Lions and Tigers and Bears…. oh my!


I always get excited when I see a bear. Always! I feel honored to be in the company of such a noble and majestic creature. I feel the same way about eagles. In fact, I love animals.  I have had the privilege to experience a gorilla safari in Uganda and a wildlife safari in Kenya. So I was pleasantly surprised to meet a one-humped Arabian camel, named Merlin, in Lake Ariel, PA. GUZDA-ClawsPaws-2014(115)We’ve all seen the billboards or the rack cards at information centers, Claws and Paws – 4 miles east of Hamlin. Not sure if somebody had made a negative comment or if I just thought how good could it be? Whatever the reason, I never got around to visiting… until last month.  I was met by owners, Bobbi and Vince Hall. Vince was my guide.

Vince, an engineer who worked on top secret government programs in western Connecticut until the early 70’s, and Bobbi opened Claws and Paws in 1974 with 15 acres. Why? It seemed like a good idea. Vince began reading and learning about caring for animals, which animals would cohabitate the best and best practices for running a zoo. 41 years later, they continue to grow and delight guests of all ages.GUZDA-ClawsPaws-2014(5)

Having grown to 100 acres, their son, Chris, now manages the brunt of the work, aided by his children. This is a family business within a family. In exploring the park with Vince, his affection for the animals and theirs for him was clearly evident. I can’t imagine what it feels like to have an adult white tiger purr gently as he nuzzles against the fence for a scratch behind its ears. Some of the animals were hand fed at birth or held during sickness, but all are clearly loved and well cared for. GUZDA-ClawsPaws-2014(78)The two white tigers are Majie and Rahja. They are mightily impressive. Equally impressive are the two lions, George and Henry. They are beautiful, playful and can create some noise! And then there’s, Twiga, which coincidentally is the Swahili word for giraffe. You can feed Twiga as well as the Australian Lory birds. The feeding schedule for August is: Twiga, the giraffe at 12:00, 2:00, and 4:45 and the Lory Parrots at 12:15, 2:15, and 4:15. Visitors can feed the animals in the Petting Area anytime. Speaking of feeding… how much food does a zoo require?   They use about 90 pounds of meat per day, which is over 16 TONS a year! They go through about 1,700 bales of hay, 20 tons of grain, and MANY tons of apples, oranges, bananas, potatoes, carrots, peaches, nuts, lettuce, bread annually! Not only was I impressed with the lions, tigers and bears… as well as monkeys, giraffe, alpaca, panthers, snakes, lizards and more; but, I also met a new animal that I had never heard of, much less seen before – a Binturong. It is a 40-50 pound relative of the mongoose, and comes from Southeast Asia. Although it is also called a bearcat, it is not related to either cats or bears.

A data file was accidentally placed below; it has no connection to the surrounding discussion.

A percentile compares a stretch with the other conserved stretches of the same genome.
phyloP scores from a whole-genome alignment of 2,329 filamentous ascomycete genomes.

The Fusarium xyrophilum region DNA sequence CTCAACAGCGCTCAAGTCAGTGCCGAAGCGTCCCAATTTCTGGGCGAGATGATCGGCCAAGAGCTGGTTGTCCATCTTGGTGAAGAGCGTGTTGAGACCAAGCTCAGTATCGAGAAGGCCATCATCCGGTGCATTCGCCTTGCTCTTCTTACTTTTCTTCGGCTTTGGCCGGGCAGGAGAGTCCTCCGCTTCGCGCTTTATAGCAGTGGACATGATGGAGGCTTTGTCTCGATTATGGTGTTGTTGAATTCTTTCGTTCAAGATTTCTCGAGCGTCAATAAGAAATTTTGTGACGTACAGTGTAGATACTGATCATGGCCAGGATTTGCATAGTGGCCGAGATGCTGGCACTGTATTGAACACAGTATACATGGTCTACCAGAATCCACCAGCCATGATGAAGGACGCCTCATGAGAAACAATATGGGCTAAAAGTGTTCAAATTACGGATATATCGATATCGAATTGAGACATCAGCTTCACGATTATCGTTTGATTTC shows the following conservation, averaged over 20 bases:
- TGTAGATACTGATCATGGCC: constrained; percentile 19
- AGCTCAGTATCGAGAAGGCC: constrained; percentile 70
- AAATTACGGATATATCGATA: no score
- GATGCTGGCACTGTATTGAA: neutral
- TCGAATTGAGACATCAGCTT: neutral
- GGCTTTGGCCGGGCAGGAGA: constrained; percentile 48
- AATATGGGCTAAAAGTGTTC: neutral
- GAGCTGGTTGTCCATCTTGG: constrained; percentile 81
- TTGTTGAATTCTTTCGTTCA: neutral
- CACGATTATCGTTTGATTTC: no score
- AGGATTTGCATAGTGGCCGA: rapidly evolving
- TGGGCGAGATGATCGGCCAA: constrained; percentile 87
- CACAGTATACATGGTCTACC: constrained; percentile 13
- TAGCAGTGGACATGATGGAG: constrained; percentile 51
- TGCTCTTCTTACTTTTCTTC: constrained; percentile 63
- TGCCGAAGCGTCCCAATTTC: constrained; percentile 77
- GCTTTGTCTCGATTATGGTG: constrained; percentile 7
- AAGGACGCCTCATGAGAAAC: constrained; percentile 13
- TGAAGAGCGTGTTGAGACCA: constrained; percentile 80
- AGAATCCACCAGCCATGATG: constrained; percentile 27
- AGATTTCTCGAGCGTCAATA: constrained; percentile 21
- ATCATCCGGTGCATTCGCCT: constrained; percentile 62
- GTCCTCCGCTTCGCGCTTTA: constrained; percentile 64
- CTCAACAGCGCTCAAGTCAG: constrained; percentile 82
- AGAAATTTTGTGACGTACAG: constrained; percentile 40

The park is open seven days a week throughout the summer from 10am – 6pm. Admission is $17/adult, $12/junior (2-11), $16/seniors and age 1 and under free. It’s not an inexpensive day for a family but it’s a great day and I love that they don’t nickel and dime you once you’re inside. The feedings are free, where some zoos charge $3 for a cracker. There is a cost to feed in the Petting Zoo – a whopping 25 cents! Spring and fall hours are limited and closed in winter.GUZDA-ClawsPaws-2014(105)

Claws and Paws is a great Pocono Mountain adventure. The passion and affection that the Hall family and their dedicated staff – some have been on staff for nearly twenty years, brings to their wonderful animal habitat is an experience worth sharing with your kids, your friends, your group, your neighbors. Enjoy!  Tell them you read about it on Pocono Secrets.     GUZDA-ClawsPaws-2014(40)